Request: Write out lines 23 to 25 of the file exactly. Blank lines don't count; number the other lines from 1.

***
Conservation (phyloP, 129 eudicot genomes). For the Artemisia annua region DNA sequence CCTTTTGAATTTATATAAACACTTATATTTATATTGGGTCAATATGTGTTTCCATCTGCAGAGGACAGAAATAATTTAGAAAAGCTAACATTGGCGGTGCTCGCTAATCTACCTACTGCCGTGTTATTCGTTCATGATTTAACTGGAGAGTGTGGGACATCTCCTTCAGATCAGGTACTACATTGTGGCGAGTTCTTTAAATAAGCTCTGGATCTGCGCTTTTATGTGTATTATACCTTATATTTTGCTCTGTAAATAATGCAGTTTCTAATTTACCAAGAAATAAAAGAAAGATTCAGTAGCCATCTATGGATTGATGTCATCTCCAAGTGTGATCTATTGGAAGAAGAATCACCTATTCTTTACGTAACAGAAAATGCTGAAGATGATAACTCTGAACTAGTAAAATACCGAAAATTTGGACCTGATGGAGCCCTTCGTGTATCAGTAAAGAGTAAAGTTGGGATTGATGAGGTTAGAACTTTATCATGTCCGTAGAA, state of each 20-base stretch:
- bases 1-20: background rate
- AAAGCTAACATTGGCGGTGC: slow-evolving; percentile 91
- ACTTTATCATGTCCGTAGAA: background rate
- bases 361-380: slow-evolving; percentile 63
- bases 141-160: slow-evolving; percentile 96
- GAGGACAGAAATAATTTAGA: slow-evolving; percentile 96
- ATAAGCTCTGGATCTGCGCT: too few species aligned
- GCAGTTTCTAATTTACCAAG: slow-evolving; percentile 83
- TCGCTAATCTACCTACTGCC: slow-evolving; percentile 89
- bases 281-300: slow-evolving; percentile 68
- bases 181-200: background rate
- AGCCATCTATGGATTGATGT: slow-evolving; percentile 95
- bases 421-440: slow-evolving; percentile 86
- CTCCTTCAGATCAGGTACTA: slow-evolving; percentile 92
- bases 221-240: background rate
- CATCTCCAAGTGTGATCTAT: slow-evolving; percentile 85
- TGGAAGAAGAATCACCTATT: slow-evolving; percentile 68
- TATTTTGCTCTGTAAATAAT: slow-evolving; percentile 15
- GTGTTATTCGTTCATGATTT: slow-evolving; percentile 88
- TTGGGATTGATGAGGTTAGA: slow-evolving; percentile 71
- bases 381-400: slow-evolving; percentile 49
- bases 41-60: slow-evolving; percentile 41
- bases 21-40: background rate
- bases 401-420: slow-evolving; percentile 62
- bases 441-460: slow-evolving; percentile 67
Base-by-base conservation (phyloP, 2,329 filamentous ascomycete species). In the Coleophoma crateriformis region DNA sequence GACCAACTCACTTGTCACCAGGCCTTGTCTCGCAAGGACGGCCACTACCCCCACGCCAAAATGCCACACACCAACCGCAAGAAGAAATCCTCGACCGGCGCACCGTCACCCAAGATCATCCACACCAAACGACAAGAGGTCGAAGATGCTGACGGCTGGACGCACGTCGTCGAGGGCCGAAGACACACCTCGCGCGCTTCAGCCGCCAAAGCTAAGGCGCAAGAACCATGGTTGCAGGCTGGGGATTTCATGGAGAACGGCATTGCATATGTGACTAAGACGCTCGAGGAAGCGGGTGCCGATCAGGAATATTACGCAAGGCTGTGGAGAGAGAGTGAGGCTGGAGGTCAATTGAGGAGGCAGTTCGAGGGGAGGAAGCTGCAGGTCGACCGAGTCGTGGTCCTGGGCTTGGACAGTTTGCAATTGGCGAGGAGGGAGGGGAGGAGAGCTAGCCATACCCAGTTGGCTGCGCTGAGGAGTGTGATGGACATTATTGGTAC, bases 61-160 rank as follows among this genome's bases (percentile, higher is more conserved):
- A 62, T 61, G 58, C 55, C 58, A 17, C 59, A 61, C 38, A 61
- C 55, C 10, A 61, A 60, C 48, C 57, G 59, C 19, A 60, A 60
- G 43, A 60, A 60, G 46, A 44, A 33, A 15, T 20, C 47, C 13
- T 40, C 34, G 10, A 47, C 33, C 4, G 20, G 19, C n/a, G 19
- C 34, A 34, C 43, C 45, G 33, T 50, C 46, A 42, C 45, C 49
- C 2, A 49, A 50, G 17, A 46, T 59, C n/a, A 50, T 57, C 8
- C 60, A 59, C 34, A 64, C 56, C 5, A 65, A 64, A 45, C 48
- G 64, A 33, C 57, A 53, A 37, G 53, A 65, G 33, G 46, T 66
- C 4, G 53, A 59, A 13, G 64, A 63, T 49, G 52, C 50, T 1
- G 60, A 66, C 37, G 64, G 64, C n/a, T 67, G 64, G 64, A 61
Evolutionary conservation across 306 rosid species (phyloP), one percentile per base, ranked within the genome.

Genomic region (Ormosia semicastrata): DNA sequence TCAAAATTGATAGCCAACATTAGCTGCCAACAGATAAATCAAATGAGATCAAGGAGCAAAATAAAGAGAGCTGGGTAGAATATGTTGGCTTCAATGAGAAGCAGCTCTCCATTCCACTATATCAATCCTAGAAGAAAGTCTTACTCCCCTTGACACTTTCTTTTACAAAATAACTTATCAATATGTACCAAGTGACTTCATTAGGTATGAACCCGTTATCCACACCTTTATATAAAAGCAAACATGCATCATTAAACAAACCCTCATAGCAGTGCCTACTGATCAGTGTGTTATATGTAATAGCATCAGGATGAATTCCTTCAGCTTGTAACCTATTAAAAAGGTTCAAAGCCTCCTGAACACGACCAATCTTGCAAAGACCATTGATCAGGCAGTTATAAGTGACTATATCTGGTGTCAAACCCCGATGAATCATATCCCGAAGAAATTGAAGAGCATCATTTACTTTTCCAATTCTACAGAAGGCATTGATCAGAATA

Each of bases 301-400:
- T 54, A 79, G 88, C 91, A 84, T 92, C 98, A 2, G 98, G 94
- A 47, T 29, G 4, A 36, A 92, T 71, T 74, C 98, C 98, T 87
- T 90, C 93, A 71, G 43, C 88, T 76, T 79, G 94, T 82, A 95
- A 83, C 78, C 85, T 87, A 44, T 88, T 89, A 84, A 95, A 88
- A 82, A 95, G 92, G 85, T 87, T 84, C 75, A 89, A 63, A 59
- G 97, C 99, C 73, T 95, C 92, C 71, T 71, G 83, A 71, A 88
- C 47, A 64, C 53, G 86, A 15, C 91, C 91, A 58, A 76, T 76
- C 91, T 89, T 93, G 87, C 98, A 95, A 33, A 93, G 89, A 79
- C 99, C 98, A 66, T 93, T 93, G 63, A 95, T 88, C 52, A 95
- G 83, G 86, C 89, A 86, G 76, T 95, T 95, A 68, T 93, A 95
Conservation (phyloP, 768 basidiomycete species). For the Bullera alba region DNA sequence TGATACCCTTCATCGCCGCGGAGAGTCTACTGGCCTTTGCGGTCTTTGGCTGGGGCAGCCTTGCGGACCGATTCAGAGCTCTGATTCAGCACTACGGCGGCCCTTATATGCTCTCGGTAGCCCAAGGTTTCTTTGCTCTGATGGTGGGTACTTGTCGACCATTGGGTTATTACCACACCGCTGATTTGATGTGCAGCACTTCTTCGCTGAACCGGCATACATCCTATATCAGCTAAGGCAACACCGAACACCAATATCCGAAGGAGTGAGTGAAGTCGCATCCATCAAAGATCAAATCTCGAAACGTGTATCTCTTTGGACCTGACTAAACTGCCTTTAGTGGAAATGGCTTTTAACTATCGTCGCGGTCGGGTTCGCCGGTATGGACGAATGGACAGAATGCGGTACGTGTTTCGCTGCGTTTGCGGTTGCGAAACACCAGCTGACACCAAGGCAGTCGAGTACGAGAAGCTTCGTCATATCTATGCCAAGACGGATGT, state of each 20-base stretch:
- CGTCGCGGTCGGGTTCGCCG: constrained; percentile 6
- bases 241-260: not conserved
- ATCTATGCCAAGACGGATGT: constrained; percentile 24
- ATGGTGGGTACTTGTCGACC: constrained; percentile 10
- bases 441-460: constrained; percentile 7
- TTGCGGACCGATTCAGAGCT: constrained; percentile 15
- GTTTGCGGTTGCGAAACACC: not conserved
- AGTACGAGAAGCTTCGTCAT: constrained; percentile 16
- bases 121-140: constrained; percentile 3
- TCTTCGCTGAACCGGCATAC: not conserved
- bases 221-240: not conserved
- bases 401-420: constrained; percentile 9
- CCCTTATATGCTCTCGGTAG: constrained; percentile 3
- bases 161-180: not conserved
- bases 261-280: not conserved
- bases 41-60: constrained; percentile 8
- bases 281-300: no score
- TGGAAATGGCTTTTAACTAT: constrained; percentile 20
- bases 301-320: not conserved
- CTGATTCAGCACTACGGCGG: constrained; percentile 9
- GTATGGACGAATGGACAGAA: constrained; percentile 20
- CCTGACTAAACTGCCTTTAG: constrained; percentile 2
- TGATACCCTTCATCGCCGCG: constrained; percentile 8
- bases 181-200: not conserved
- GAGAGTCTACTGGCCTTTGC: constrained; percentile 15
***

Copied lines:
- bases 41-60: slow-evolving; percentile 41
- bases 21-40: background rate
- bases 401-420: slow-evolving; percentile 62